Market action during the third quarter was largely uneventful despite a moderate pickup in volatility and a “pause” in the global reflation trade. The first two months saw rallies in the global reflation trade, broadly represented by growth technology stocks, emerging markets, commodities/non-U.S. currencies, and corporate credit, only to see investors back away from this trade in September due to technical reasons (e.g. over-exposed long positioning in large-cap technology stocks via call option purchases and speculative non-commercial long positioning in EUR/USD) and diminishing prospects over a second U.S. pandemic relief spending program as well as rising prospects over Hard Brexit. The end of the quarter saw elevated (i.e. buy-the-dip) risk sentiment after having peaked in mid-August, prior to the early September sell-off (we wrote about this in peak in investor sentiment in mid-August titled “Market is Euphoric”).

The furious global technology growth rally that characterized the early quarter advance spilled over into the first week of September before the “trade” unwound itself following reports of a large options “whale” (later to be revealed Softbank – Japan’s publicly-traded venture capital fund) having bid up single stock call options on key technology stocks, forcing options market-makers to buy the underlying stocks in order to hedge their positions. We mentioned this activity in our August 2020 Market Commentary, prior to media reports confirming the options trading activity.

The final two weeks of September saw a reversal of the growth technology stock sell-off amidst reports of renewed call option buying by retail investors regardless of prospects for another U.S. spending program (U.S. Treasury yields and the dollar whipsawed between diminishing prospects versus renewed prospects). Markets are being tested in the first week of October as U.S. President Donald Trump tested positive for the coronavirus.

As of the writing of this commentary, prospects for a second pandemic relief plan diminished despite reports of active negotiations between the White House (Treasury Secretary Steve Mnuchin) and Congress (House Speaker Nancy Pelosi). The Republican-led U.S. Senate is still resisting a negotiated plan, but the spending gap between the White House plan and House plan has narrowed with remaining differences over the level of unemployment benefits and state/local aid. The House passed a $2.2 trillion version of the plan, but the prospects for Senate passage are dim as Republican leaders claim the House version is full of “poison pills.” An estimated $2 trillion aid package could serve as a shot in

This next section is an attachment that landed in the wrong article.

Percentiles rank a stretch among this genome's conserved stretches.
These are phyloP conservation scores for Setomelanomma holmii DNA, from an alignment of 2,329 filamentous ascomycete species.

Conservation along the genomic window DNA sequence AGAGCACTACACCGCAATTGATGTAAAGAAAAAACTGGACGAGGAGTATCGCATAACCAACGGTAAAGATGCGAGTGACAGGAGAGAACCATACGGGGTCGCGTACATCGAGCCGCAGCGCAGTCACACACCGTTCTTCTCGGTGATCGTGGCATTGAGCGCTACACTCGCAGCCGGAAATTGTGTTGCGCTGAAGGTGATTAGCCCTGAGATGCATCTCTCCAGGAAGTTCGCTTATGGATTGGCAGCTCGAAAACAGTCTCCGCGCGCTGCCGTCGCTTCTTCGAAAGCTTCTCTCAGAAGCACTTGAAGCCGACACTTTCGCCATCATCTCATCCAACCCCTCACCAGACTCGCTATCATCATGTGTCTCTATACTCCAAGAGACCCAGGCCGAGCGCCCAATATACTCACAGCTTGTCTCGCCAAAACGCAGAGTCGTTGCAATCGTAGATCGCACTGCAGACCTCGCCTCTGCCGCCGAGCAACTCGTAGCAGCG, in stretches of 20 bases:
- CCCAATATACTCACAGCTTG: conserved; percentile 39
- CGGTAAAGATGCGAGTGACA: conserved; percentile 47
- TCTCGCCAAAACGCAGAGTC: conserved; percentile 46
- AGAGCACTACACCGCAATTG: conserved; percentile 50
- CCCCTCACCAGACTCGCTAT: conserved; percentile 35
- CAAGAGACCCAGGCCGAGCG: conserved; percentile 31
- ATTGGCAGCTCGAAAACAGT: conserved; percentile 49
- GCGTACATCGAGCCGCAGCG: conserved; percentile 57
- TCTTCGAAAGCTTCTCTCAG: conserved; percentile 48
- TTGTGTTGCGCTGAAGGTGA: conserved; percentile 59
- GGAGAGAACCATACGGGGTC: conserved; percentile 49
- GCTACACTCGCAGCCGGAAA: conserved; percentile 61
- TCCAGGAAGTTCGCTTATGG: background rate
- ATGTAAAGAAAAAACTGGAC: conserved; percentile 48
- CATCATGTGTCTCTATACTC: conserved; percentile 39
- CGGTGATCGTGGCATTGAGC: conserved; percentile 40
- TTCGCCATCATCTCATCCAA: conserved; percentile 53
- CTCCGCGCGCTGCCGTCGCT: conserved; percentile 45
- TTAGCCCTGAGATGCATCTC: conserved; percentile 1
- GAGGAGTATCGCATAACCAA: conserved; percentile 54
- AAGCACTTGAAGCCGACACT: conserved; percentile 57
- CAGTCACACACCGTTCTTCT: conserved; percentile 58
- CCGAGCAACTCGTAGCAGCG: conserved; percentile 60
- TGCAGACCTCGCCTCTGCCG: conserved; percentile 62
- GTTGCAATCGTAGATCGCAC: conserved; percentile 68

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POLITICO Playbook PM: A Covid relief deal looks likelier than ever. A law, not so much

THE HUMAN YO-YO HAS BOUNCED BACK UP: President DONALD TRUMP now desperately wants a Covid relief deal, and his White House seems to be trying to make it happen for him.

BUT Senate Majority Leader MITCH MCCONNELL said today in Kentucky he thinks it is very unlikely something will get done in the next three weeks — and that explains the tension here.

SENIOR ADMINISTRATION OFFICIALS and Hill sources tell us that they plan to work through this weekend, all next week and possibly next weekend to get a deal.

WHO KNOWS WHY TRUMP WANTS THIS. He may want noise to fill the silence. Maybe he wants a bump in the stock market. We’re not mood readers or psychiatrists or psychics. This deal could’ve been cut 90 times between May and now.

HERE ARE A FEW THINGS WE PICKED UP ON this morning, which are likely to be represented in an offer we’re told the administration will transmit to Speaker NANCY PELOSI today:

— THE WHITE HOUSE’S top-line number is $1.8 trillion. The line the GOP can’t cross is $2 trillion. All depends on the details, but this is now significantly higher than the GOP’s previous top line, which was $1.5 trillion.

— THE ADMINISTRATION is aiming for $300 billion in state and local funding. Too low for Democrats, but in the right direction. The GOP will have to come up here. Also, there’s unspent money that could be counted.

— THEY WANT TO TRY TO REPLACE the Earned Income Tax Credit with a boost in stimulus payments. We’re not clear here on the details, but it shows that the GOP is looking to close up an unresolved element of the negotiations.

BUT HERE ARE THE PROBLEMS: Lots of details are still not worked out. And Republicans on Capitol Hill are going to hate this. It’s going to be hard to get through the House with many Republican votes, and it could land in the Senate as late as the end of this month or on the doorstep of early November. What do they do with a bill at that point? Probably ignore it.

CASE IN POINT — MCCONNELL today in BULLEIT COUNTY, KY.: “The situation is kind of murky, and I think the murkiness is a result of the proximity to the election and everybody kind of trying to elbow for political advantage. I’d like to see us rise above that like we did back in March and April, but I think that’s unlikely in the next three weeks.” More from Marianne LeVine

TAKEAWAY: DEAL, more likely than ever. A deal means MNUCHIN and PELOSI say they have reached a deal. AN ACTUAL LAW: Not terribly likely pre-election.

THERE IS A SPLIT MINDSHARE IN D.C.: Will MCCONNELL accede to the White House no matter the deal? Or will he hold his

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The Energy 202: Trump administration dinged by government watchdog for pandemic relief for oil companies

That royalty relief was supposed to go to wells that would have otherwise shut down because of the sharp decline in oil prices. The idea was to make sure that normally profitable wells were not plugged permanently because of the health crisis. 

But the GAO, in a report released Tuesday, said the Trump administration failed to properly take the economic viability of wells into account when deciding which wells got relief — and probably ended up offering aid to oil producers that did not need it, shortchanging taxpayers in the process.